The Future Of Energy Is Finally Here
People have been expecting a boom in renewable energy for years — but now it might finally be happening. Bloomberg New Energy Finance and the United Nations New Energy Program reported in March that renewable energy as a percentage of global energy production is growing faster than expected: wind, solar, geothermal and biomass together made up more than half of all new electricity-production capacity brought online in 2015, an unprecedented milestone.
Renewable energy accounted for 10.3% of the world’s power production in 2015, up from 9.1% in 2014. Throw hydroelectric and nuclear power into the mix, and non-fossil-fuel production now accounts for a third of total power production.
#-ad_banner-#This trend is almost certain to continue, as nations around the world try to reduce carbon emissions to slow global warming. Last December in Paris, almost every nation on Earth agreed to do so, and since then scientists have reported ever-more-dire warnings about the consequences if they fail.
What does this mean for investors? For one thing, billions of dollars will be spent on non-carbon power sources over the next few years. In 2015 alone, $286 billion was spent on new renewable electricity capacity. So the market-share leaders in solar and wind power infrastructure will have the wind at their backs (pun intended). (The same is true of geothermal and biomass, but those sources account for much smaller percentages of power production.)
Here are two likely beneficiaries from the renewable-energy capacity boom:
SunPower (Nasdaq: SPWR) is a leading producer of high-quality, low-cost solar panels. The company distributes its products around the world for companies producing solar power for a variety of applications, from residential to commercial to utilities, even satellites and spacecraft. The company’s links to Stanford University have helped make it the provider of choice to the U.S. technology sector, which boosting strong growth and profitability.
SunPower is a research & development powerhouse; its solar cell technology can convert more than 22% of the sunlight hitting a panel into energy, higher than any competitor. This is helping generate strong sales in developing countries adding solar capacity, such as Mexico. SunPower’s sales to residential customers also are growing rapidly, with unit shipments up 60% in 2015 — and they should continue to soar thanks to its new Equinox, a sleek and efficient integrated system for which SunPower produces every component, an industry first.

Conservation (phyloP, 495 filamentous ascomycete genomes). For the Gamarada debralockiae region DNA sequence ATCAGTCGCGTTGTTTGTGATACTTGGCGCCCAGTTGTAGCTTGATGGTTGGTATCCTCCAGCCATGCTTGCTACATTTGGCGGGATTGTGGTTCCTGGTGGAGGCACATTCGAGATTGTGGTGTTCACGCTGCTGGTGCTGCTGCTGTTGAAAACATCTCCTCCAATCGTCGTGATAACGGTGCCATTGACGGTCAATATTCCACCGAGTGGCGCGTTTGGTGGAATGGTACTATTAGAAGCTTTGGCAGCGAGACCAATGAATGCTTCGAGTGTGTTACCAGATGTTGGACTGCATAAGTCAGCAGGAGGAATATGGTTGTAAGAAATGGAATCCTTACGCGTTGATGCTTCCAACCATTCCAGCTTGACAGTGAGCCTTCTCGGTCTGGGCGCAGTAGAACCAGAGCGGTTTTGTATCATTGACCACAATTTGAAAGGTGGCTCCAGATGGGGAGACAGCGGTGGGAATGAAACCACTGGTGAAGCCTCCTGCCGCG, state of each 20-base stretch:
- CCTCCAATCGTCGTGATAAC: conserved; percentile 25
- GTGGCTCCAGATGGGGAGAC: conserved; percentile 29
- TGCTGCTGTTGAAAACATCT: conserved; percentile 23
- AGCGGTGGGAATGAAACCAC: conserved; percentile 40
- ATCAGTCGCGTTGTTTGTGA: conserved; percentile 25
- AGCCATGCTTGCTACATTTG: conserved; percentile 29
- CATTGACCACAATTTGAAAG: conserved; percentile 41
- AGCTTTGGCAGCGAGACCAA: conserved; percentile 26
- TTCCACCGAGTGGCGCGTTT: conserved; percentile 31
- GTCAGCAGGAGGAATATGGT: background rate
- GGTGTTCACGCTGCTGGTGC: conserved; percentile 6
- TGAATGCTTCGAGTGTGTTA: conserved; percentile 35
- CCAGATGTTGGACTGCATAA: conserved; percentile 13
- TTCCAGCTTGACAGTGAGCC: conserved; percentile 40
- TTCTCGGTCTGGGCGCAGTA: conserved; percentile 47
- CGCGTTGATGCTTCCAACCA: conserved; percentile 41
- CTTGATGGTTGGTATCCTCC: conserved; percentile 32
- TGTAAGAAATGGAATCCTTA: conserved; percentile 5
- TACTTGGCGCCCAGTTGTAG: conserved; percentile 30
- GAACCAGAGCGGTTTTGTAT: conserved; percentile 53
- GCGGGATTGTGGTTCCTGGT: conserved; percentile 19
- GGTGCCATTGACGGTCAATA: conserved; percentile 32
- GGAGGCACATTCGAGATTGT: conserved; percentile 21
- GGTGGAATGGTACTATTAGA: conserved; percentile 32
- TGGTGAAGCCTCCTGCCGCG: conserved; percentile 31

SunPower is 65% owned by French energy giant Total S.A. (NYSE: TOT), which I see as a major positive. The larger company provides financial and ownership stability and will ensure that SunPower remains focused on its core mission. With a clean balance sheet, solid cash flow and positive earnings, SunPower is well positioned for rapid growth: the company plans to triple its installed capacity over the next three years.
Despite its sunny outlook and generally favorable estimates for future growth from industry analysts, SunPower trades 38% below its 52-week high. This stock is a great long-term buy that may also perform very well over the next six-to-12 months.
First Trust Global Wind Energy ETF (NYSE: FAN) is an exchange-traded fund that invests in 42 stocks with stakes in the global wind energy industry. Because it invests in leading wind-power companies around the world — including some that aren’t easily purchasable by U.S. investors — this ETF represents a great way to ensure your portfolio participates in the wind revolution.
The fund’s portfolio tracks the ISE Global Wind Energy Index. Top holdings include Dutch wind-power leader Vestas Wind Systems (OTC: VWDRY), Australian wind-farm operator Infigen Energy (OTC: IFGNF), Spanish electric utility Iberdrola (OTC: IBDRY) and European renewable-energy leader Greentech Energy Systems (OTC: GRTSF). The portfolio also includes well-known industrial, energy and utility companies with significant wind-power exposure, including General Electric (NYSE: GE), Siemens (OTC: SIEGY), Royal Dutch Shell (NYSE: RDS-A) and Duke Energy (NYSE: DUK).
The ETF fell in the early weeks of 2016 as oil prices plunged to historic lows; investors assumed that renewable-energy companies might feel a short-term pinch as industrial and residential customers flocked to take advantage of cheap oil and natural gas prices. But as oil and gas prices rallied — and the inexorable long-term trend toward renewable energy continued to assert itself — the ETF is up about 15% over the past two months. Expect more of the same in the coming years.
Risks To Consider: Solar and wind energy sectors are soaring, creating strong optimism for the sector. Any setback thus may be magnified, hurting these stocks disproportionately. These industry also depend on positive economic growth for investment in renewable infrastructure (and, in the case of solar, residential demand).
Action To Take: Buy SunPower below $24 and First Trust Global Wind Energy ETF below $12.50.
P.S. A band of California scientists have finally broken through. They’ve created a revolutionary energy device that can power an entire factory for days — without being tied to the grid. The waiting list for it is over 100,000 people long, and The Wall Street Journal has already declared it “world-changing.” Click here for the full story.